One of the prerequisites of a patentable invention is that it must be new or novel, and in US patent law, the requirements for novelty are found in § 102 of the Patent Statute, much of which addresses actions that are "public" in the sense of putting details of the invention in the public domain. For nearly two centuries this has included a requirement that the invention must not have been "on sale" before a critical date. This provision has been subject to much judicial interpretation, and it is well-settled that it covers "secret" sales that disclose no details of the invention. § 102 has been amended by the America Invents Act (AIA), to add a new provision “otherwise available to the public”, sometimes described as a “catchall”. It has been a matter of much discussion whether this catchall provision limits the “On Sale” language to exclude "secret" or "non-disclosing" activities.

This recent District Court decision concerned a number of Patents, one of which is found to be an AIA Patent, so the Court had to address the question of whether "secret" or "non-disclosing" sales of the invention before the critical date fall within the redefined scope of prior art in AIA § 102(a) (1).

As a first Decision interpreting this aspect of the AIA statute, the Court held that the “otherwise available to the public” language does indeed modify and restrict the “On Sale” provision to sales and offers for sale that meet the “otherwise available to the public” test, i.e. it does not include "secret" or "non-disclosing" sales. The Decision refers to numerous sources, but the Court appears to have been strongly influenced by the USPTO’s own interpretation and guidelines.

Appeal to Federal Circuit

An Appeal has been filed. As nearly one third of the 170 page decision is concerned with an analysis of the “On Sale” bar provision, there appears to be plenty of scope for the Federal Circuit to find fault with the decision, although much of the “On Sale” analysis is concerned with the pre-AIA law. Teva have recently filed their Brief, and two Amicus Briefs has been filed, one by a large group of 42 Intellectual Property law Professors supporting Teva’s argument, to the effect that the “On Sale” provision was not changed or limited by the AIA.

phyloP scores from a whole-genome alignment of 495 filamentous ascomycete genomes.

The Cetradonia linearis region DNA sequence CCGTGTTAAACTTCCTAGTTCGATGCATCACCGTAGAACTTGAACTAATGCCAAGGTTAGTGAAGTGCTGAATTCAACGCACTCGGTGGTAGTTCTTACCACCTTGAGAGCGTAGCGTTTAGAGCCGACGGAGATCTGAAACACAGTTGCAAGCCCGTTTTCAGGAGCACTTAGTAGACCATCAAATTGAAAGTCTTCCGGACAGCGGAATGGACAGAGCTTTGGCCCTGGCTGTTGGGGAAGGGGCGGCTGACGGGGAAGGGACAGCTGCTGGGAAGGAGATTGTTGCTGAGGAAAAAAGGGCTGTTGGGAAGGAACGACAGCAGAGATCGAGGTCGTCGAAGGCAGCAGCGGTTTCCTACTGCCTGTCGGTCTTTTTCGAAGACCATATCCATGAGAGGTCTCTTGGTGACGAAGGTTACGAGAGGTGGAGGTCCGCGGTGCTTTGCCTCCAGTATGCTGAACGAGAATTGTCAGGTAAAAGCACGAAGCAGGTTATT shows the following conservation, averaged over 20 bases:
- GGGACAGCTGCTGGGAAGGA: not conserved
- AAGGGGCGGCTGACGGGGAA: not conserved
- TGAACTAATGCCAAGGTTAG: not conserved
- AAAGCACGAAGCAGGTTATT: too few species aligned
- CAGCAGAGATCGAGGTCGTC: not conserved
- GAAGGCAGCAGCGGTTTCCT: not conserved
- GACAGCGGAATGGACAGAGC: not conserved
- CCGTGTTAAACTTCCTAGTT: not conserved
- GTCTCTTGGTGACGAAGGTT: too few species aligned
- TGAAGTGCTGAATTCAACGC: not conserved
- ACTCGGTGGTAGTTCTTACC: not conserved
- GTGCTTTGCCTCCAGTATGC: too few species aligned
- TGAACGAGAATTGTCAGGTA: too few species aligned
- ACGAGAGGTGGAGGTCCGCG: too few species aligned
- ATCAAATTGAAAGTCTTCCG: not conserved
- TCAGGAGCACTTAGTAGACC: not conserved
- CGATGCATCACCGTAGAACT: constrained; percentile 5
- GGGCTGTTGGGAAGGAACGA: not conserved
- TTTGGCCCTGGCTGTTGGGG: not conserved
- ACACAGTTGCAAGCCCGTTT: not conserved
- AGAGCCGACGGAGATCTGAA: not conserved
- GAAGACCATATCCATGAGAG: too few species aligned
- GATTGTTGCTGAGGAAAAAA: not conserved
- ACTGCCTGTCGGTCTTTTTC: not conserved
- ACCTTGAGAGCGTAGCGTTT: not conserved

Interestingly, while the exact meaning of the key phrase added by the AIA, “otherwise made available to the public”, is not discussed or analyzed in detail in the original Decision, the Professors in their Amicus Brief do address this basic question. They argue that the best interpretation is that this defines “a residual category meant to capture all publicly accessible prior art that does not fit into one of the other enumerated categories” and could cover future technology, e.g. a publicly accessible digital file.

The Professors also argue for a “crucial distinction” between “disclosures” and “public disclosures” in AIA §102(b)(1).

The District Court, in its review of the legislative history, relied upon a House Committee Report that incorporated Senate floor statements, but Teva’s Appeal Brief notes that one of these was added after the Senate vote on the bill. This has a certain Alice in Wonderland quality; first we pass the bill, then we decide what it means.

What has not been discussed is the change to the heading of § 102 effected by the AIA. The heading now is: CONDITIONS FOR PATENTABILITY; NOVELTY. Pre-AIA, the heading also included: AND LOSS OF RIGHT. The principle or concept of Loss of Right is valuable and very useful in distinguishing an ‘on sale’ element of the Section from other pure novelty elements. In particular, the Loss of Right concept applied to an on sale bar inherently; (i) indicates that it applies to the inventor’s own actions; and (ii) is based on an entirely different principle from the novelty requirement, so as not to require any aspect of disclosure or communication of enabling information to others.

Public Policy Considerations

The District Court decision notes that, in a first inventor-to-file system, an inventor is adequately incentivized to promptly apply for a patent because the applicant risks having her invention patented by another that may have invented later. It can additionally be noted that limited prior user defenses to infringement should also incentivize prompt filing. Accordingly, there should be no need for prior art to include secret sale activities by the inventor.